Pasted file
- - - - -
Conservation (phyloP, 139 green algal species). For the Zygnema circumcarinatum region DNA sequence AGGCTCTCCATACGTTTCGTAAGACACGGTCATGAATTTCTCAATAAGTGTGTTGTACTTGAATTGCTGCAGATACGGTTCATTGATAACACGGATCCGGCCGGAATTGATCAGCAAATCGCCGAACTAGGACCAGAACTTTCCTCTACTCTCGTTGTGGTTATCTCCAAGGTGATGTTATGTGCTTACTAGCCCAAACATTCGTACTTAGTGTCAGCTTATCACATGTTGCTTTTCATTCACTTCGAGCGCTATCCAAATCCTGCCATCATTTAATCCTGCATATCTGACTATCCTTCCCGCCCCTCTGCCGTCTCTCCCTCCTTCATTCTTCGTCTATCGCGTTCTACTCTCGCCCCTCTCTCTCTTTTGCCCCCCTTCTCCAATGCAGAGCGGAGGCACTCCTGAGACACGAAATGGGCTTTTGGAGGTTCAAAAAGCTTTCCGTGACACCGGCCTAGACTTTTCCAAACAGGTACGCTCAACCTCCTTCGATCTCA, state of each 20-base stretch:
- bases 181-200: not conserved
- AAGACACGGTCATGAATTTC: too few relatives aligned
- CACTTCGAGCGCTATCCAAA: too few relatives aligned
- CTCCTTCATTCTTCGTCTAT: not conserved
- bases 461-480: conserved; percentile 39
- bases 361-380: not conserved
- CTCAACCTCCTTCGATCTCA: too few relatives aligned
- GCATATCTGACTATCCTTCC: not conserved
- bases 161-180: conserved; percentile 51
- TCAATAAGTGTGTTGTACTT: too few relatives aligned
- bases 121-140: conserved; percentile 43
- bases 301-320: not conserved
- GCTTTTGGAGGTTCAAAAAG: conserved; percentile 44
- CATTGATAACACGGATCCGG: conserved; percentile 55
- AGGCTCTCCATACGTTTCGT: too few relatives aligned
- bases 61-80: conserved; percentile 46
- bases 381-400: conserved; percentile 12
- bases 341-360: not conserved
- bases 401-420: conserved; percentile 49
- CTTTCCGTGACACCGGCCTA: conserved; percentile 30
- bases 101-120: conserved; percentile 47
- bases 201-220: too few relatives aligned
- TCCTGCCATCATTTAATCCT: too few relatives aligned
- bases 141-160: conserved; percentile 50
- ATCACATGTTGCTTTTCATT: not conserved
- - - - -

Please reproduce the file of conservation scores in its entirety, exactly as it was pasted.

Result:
Conservation (phyloP, 139 green algal species). For the Zygnema circumcarinatum region DNA sequence AGGCTCTCCATACGTTTCGTAAGACACGGTCATGAATTTCTCAATAAGTGTGTTGTACTTGAATTGCTGCAGATACGGTTCATTGATAACACGGATCCGGCCGGAATTGATCAGCAAATCGCCGAACTAGGACCAGAACTTTCCTCTACTCTCGTTGTGGTTATCTCCAAGGTGATGTTATGTGCTTACTAGCCCAAACATTCGTACTTAGTGTCAGCTTATCACATGTTGCTTTTCATTCACTTCGAGCGCTATCCAAATCCTGCCATCATTTAATCCTGCATATCTGACTATCCTTCCCGCCCCTCTGCCGTCTCTCCCTCCTTCATTCTTCGTCTATCGCGTTCTACTCTCGCCCCTCTCTCTCTTTTGCCCCCCTTCTCCAATGCAGAGCGGAGGCACTCCTGAGACACGAAATGGGCTTTTGGAGGTTCAAAAAGCTTTCCGTGACACCGGCCTAGACTTTTCCAAACAGGTACGCTCAACCTCCTTCGATCTCA, state of each 20-base stretch:
- bases 181-200: not conserved
- AAGACACGGTCATGAATTTC: too few relatives aligned
- CACTTCGAGCGCTATCCAAA: too few relatives aligned
- CTCCTTCATTCTTCGTCTAT: not conserved
- bases 461-480: conserved; percentile 39
- bases 361-380: not conserved
- CTCAACCTCCTTCGATCTCA: too few relatives aligned
- GCATATCTGACTATCCTTCC: not conserved
- bases 161-180: conserved; percentile 51
- TCAATAAGTGTGTTGTACTT: too few relatives aligned
- bases 121-140: conserved; percentile 43
- bases 301-320: not conserved
- GCTTTTGGAGGTTCAAAAAG: conserved; percentile 44
- CATTGATAACACGGATCCGG: conserved; percentile 55
- AGGCTCTCCATACGTTTCGT: too few relatives aligned
- bases 61-80: conserved; percentile 46
- bases 381-400: conserved; percentile 12
- bases 341-360: not conserved
- bases 401-420: conserved; percentile 49
- CTTTCCGTGACACCGGCCTA: conserved; percentile 30
- bases 101-120: conserved; percentile 47
- bases 201-220: too few relatives aligned
- TCCTGCCATCATTTAATCCT: too few relatives aligned
- bases 141-160: conserved; percentile 50
- ATCACATGTTGCTTTTCATT: not conserved